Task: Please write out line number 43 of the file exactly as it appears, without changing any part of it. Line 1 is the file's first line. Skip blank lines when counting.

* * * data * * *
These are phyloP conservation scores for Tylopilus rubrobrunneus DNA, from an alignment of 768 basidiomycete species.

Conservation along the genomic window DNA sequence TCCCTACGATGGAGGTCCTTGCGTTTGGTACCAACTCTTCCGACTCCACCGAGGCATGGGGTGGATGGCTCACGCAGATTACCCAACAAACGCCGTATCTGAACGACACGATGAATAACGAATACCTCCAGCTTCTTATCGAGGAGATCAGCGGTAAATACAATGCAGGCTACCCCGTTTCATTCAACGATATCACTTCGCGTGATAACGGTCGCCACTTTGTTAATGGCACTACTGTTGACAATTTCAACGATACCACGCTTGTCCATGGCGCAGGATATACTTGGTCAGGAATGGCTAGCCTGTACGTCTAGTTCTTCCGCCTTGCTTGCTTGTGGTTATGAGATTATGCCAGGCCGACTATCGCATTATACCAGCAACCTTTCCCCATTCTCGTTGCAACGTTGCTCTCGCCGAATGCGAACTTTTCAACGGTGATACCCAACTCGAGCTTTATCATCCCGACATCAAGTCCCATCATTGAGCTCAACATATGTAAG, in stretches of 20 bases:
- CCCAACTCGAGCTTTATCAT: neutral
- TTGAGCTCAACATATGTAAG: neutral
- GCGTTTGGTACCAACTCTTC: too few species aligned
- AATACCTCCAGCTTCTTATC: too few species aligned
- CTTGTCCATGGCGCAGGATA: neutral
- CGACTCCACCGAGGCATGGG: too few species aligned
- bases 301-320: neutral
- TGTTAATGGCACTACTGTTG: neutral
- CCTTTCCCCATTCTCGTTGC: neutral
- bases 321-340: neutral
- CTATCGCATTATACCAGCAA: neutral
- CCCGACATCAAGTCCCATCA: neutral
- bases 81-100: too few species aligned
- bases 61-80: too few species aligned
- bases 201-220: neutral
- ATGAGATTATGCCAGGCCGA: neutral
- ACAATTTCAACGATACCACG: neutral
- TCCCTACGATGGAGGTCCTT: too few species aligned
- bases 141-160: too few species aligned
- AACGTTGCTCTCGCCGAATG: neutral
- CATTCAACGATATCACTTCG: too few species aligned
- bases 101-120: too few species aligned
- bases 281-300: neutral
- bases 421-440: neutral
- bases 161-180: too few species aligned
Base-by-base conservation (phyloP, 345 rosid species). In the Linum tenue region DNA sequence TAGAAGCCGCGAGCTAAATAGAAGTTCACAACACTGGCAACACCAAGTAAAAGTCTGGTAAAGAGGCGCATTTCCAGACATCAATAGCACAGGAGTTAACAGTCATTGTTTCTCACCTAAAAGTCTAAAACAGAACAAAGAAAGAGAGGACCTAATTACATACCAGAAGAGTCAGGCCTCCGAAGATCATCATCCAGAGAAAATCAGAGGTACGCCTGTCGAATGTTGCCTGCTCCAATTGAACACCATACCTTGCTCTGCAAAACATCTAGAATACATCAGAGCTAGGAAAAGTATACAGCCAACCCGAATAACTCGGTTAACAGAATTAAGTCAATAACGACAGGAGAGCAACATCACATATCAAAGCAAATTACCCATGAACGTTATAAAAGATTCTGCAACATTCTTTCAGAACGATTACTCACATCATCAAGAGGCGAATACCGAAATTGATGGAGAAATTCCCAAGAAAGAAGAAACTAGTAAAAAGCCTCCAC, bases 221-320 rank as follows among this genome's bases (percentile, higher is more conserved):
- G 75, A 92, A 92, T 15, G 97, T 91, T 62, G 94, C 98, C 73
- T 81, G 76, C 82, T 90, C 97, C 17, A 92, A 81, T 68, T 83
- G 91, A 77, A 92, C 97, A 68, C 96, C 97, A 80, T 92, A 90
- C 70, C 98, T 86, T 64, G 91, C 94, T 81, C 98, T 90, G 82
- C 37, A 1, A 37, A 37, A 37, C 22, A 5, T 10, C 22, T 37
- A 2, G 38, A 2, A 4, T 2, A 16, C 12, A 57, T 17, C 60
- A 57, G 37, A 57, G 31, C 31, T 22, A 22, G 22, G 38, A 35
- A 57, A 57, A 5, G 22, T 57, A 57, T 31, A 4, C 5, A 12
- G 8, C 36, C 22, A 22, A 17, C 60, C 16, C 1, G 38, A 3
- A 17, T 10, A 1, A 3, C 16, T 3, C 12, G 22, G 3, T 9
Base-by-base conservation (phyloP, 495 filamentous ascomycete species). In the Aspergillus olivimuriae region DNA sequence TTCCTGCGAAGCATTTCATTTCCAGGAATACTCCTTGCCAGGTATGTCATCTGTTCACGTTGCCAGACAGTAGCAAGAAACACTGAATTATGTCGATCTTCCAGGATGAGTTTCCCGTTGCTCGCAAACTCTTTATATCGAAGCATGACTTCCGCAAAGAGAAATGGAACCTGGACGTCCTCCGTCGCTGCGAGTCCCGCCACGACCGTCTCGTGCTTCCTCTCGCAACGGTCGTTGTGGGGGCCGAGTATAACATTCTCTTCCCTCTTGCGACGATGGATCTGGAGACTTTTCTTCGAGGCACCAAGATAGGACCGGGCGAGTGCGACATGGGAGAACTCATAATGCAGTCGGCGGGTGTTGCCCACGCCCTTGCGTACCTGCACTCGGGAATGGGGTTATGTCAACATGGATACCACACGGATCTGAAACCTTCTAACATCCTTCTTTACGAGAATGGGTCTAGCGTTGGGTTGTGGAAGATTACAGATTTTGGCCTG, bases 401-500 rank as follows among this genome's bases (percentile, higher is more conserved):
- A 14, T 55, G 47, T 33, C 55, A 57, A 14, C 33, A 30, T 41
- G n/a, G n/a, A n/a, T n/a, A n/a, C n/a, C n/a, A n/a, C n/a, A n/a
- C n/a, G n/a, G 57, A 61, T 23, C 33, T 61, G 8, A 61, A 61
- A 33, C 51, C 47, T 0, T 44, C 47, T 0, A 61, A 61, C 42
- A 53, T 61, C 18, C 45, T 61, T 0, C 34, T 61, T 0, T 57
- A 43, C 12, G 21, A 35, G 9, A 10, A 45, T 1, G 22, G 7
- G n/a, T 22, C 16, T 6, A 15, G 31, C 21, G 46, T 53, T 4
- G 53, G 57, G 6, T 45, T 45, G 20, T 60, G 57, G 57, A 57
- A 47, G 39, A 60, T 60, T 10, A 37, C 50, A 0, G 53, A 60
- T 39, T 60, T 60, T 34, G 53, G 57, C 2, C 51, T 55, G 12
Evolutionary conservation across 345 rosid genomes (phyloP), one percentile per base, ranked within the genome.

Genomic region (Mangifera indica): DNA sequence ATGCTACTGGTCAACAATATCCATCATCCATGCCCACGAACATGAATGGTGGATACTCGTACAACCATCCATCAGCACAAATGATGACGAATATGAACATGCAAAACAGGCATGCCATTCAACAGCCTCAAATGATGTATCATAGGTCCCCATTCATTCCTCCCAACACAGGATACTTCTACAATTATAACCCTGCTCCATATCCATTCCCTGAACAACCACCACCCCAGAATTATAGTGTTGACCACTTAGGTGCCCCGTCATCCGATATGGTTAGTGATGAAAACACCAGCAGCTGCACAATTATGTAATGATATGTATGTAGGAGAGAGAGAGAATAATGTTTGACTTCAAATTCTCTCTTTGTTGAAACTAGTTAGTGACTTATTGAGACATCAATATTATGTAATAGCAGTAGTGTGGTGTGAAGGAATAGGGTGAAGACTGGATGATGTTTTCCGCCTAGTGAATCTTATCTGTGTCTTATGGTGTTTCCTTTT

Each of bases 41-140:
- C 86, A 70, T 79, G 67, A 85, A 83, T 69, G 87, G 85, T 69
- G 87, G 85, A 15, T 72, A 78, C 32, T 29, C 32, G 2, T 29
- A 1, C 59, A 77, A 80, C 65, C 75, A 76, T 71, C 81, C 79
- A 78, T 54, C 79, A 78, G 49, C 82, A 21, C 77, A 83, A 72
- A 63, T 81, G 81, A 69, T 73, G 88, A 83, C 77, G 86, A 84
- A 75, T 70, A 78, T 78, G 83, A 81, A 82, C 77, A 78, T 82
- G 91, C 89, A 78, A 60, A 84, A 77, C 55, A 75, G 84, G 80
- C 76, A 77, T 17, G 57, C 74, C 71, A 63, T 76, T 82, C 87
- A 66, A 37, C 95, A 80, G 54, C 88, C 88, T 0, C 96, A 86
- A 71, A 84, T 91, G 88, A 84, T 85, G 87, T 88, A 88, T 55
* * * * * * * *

- A 33, C 51, C 47, T 0, T 44, C 47, T 0, A 61, A 61, C 42